I don't know how many times I've heard over the years that Constantine is the one who decided Christmas would be celebrated on December 25, because it was already a pagan holiday, and this would make it easier on his people to convert to Christianity. I pretty much believed this for years . . . until I looked it up for myself.
I had to look into this when I began my research for Giver of Wonders. There are two different major holidays celebrated by Rome, which Constantine is accused of trying to integrate into Christmas, or vice versa. One of these holidays actually wasn't even celebrated until after the days of Constantine, when the date of Christmas was definitely set. So that rules that one out.
The other is Saturnalia, which had been celebrated in Roman culture for centuries. It was a festival of lights (does sound familiar...) and one of gift-giving (also familiar). So is there truth to that accusation? Did Constantine choose that date for Christmas and then integrate our holy day into a pagan festival?
In reality, Constantine didn't do anything but legalize what was already custom. The church had been observing the birth of Christ on December 25 for many years already by the time the emperor converted, and even by the time that date was canonized by the Council.
Why December 25th then? Those who study history and the Jewish calendar are pretty sure Christ could not have been born in winter. There were shepherds in the hills, after all, which wouldn't have been the case in December. So what gives?
Well, I don't know why those in the know ignored some very sound logic when determining the date. But here's what I do know: they had a reason for selecting December 25 that had nothing to do with any pagan holidays. See, at that time in history, Dec 25 was the winter solstice (did you know the date of the solstice had moved??). That's why the pagans celebrated on that day--it's why pretty much every religion had a celebration on that day.
But Christians? Why did we?
Well, it's because the Christian scholars and priests of that era (educated, it may be worth noting, in Greek and Roman schools--there were no Christian-only schools at the time) believed that the God who created the universe created it with order and symmetry. They believed, for example (as did their Greek and Roman compatriots) that important men had a star appear to herald their birth. (So it would have been odd if the Gospels hadn't included this for Jesus!) They believed their lives and births were written in the very cosmos--which is pretty cool, really. Right?
Well they also believed that this symmetry extended to the length of their life as well, and that the best and most important men in history lived in a full number of years.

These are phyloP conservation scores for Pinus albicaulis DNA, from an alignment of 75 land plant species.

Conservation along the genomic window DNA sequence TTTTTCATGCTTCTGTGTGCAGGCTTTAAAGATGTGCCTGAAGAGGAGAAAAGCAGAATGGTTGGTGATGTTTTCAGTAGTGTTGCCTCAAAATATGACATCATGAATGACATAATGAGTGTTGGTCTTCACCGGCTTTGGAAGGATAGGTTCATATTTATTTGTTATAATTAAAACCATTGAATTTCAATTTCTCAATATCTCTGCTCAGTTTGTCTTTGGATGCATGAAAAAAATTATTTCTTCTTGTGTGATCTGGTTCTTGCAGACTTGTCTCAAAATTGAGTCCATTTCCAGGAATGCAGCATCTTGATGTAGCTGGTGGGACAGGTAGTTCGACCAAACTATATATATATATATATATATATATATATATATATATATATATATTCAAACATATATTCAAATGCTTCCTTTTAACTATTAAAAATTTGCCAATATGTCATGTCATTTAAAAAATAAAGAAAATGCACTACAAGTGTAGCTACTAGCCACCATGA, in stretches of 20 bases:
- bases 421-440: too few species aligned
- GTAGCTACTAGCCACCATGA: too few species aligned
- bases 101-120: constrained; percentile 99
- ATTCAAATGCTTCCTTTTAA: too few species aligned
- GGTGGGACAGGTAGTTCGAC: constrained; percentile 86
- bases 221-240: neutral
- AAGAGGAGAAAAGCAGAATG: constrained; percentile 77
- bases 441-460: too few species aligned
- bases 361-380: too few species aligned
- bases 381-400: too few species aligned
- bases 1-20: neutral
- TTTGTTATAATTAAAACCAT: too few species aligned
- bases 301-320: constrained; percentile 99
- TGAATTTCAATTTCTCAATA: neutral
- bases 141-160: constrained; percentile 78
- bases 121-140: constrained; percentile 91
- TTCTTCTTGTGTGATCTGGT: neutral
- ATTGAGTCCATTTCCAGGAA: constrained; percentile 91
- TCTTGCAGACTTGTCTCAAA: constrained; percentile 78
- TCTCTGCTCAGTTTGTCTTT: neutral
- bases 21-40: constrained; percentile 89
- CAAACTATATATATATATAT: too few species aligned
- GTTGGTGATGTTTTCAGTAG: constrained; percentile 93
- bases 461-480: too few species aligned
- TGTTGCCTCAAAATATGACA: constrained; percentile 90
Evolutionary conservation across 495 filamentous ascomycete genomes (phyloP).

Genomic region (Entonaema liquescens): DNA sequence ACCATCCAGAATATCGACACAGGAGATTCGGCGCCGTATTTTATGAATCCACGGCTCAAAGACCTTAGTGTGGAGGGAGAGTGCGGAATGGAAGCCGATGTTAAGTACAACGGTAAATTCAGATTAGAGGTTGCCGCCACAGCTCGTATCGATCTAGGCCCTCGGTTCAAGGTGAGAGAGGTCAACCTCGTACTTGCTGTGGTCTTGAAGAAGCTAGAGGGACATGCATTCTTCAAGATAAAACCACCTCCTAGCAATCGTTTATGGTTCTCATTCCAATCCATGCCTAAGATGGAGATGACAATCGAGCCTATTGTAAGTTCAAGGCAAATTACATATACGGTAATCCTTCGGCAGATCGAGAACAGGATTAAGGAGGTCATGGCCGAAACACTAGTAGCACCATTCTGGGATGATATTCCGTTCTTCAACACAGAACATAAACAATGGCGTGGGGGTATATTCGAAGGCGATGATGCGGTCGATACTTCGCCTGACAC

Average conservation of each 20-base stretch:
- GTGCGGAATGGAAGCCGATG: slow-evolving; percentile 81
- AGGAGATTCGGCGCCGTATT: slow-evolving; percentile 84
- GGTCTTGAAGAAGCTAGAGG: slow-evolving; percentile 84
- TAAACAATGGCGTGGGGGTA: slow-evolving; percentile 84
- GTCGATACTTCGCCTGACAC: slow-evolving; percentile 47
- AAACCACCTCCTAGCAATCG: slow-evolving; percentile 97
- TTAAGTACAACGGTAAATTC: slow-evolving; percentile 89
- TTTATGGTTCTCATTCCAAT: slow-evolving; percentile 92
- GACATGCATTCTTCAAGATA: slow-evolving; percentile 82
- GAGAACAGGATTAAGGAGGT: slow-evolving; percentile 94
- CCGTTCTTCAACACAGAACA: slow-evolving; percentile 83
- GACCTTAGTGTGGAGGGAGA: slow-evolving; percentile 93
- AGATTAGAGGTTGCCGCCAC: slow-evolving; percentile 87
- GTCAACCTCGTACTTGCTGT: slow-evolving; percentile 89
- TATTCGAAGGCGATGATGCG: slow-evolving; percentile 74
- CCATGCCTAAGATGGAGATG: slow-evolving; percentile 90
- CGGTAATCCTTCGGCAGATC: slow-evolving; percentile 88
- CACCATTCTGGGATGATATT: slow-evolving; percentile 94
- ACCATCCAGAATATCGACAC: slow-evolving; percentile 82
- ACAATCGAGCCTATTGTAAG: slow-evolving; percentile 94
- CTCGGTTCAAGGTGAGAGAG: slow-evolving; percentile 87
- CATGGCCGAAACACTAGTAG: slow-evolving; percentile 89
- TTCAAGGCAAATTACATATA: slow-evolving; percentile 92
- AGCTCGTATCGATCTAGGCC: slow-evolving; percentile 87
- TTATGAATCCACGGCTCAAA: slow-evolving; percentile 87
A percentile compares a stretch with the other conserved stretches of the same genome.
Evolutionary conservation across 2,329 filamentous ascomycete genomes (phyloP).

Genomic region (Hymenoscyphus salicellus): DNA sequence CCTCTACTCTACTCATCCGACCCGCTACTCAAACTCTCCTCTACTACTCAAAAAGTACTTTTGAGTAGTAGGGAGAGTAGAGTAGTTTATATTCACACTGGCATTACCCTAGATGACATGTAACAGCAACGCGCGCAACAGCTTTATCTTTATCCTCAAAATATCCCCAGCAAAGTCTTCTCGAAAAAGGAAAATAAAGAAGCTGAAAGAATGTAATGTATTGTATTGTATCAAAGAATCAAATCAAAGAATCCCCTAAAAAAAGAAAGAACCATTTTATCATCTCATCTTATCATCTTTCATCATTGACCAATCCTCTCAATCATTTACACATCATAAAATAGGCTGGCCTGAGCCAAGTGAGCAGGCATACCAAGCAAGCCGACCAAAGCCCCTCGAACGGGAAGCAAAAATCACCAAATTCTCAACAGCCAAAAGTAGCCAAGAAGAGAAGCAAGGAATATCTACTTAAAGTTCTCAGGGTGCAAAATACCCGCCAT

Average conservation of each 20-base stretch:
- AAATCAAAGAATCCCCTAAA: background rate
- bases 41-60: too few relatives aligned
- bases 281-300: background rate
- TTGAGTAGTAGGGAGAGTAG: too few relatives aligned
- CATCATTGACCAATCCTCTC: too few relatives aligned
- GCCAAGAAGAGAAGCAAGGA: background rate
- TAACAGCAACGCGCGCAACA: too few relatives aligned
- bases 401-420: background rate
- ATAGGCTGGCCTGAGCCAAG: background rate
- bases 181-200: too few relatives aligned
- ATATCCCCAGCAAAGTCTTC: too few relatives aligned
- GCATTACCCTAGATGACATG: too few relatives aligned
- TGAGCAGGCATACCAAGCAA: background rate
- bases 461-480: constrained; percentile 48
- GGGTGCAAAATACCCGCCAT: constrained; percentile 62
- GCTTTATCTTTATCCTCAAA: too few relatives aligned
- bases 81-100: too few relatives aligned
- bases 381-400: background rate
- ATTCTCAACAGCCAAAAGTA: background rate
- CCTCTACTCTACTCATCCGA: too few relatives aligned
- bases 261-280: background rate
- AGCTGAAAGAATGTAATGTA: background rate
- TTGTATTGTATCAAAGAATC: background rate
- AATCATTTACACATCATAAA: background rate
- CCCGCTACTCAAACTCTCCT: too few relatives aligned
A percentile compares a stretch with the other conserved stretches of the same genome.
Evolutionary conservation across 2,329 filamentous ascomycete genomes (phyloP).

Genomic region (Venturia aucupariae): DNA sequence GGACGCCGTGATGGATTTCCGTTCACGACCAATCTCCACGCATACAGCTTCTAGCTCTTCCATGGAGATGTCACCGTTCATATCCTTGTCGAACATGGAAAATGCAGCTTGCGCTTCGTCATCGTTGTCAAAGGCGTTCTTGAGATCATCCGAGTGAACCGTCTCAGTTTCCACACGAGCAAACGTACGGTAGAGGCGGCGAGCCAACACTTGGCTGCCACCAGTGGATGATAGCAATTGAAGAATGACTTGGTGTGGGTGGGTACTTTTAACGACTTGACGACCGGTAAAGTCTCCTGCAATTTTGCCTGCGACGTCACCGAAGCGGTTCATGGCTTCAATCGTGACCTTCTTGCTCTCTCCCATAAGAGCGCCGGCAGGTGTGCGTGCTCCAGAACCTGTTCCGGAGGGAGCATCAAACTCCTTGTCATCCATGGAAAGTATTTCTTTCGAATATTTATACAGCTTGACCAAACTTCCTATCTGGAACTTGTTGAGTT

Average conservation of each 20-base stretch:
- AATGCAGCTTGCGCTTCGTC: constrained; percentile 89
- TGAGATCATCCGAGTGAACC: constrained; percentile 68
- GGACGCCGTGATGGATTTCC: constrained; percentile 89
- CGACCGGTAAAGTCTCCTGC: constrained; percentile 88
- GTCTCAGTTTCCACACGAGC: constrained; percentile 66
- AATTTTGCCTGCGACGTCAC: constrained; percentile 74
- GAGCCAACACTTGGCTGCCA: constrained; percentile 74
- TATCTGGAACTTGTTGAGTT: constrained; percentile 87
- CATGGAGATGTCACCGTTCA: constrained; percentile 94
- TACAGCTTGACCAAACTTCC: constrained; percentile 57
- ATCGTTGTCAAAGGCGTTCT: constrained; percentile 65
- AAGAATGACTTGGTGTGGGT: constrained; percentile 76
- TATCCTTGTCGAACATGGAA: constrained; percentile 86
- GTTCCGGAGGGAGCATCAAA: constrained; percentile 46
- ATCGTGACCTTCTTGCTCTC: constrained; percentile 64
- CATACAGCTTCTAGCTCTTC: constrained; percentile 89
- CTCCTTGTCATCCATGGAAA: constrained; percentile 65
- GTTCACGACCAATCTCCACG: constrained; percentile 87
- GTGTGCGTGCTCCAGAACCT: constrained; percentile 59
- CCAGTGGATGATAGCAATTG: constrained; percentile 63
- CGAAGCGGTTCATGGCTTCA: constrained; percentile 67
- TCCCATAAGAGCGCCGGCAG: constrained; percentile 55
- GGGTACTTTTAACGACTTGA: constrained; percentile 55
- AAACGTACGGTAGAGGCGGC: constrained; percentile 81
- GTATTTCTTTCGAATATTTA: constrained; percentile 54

Um . . . huh?
It's weird. I know. This belief certainly didn't survive the millennia, LOL. But that's honestly what they thought. That Jesus, as the greatest man ever, would have lived a whole number of years, no random months and days added on.
So that would mean born and died on the same day, right? And we know he died on Passover--which was, as it happened, the Spring Equinox. So he must have been born on it . . . right?
Wrong. Life was not counted from the date of birth--it was counted from the supposed date of conception. So the belief was that the Holy Spirit must have conceived Jesus in Mary on the Spring Equinox (March 25). Which meant that He would have been born 9 months later.
So our quick math scrolls that calendar ahead 9 months to . . . voila! December 25.
This, my friends, is the honest-to-goodness reason why Christmas was set on December 25, way back in the 200s, well before Constantine took power and converted to Christianity.
Now, did some of the pagan traditions--candlelight and gift-giving--work their way into the day? Perhaps. Though gift-giving on Christmas wasn't actually that prevalent until centuries later. Gift-giving, in the 3rd and 4th centuries, was actually done on Dec 6--the Feast Day of St. Nicholas (yesterday!), to remember the saint who gave so generously of his wealth, and anonymously. Dec 6 was a day to give and have no one know who gave. But it was close to Christmas. And over the years, the traditions blurred together. Especially, honestly, after the Protestant Revolution, when Luther declared "No more feast days of saints!" The people weren't willing to give up their St. Nicholas Day . . . so they began saying it was the Christ Child who gave gifts on his birthday instead (Christ-kindl in German, which is where Kris Kringle came from!).
So there we have it. It may not be the actual date on which Jesus was born--probably isn't--but it was a date selected because the people doing the selecting believed that the greatest Man in history would have been conceived and died on the same day.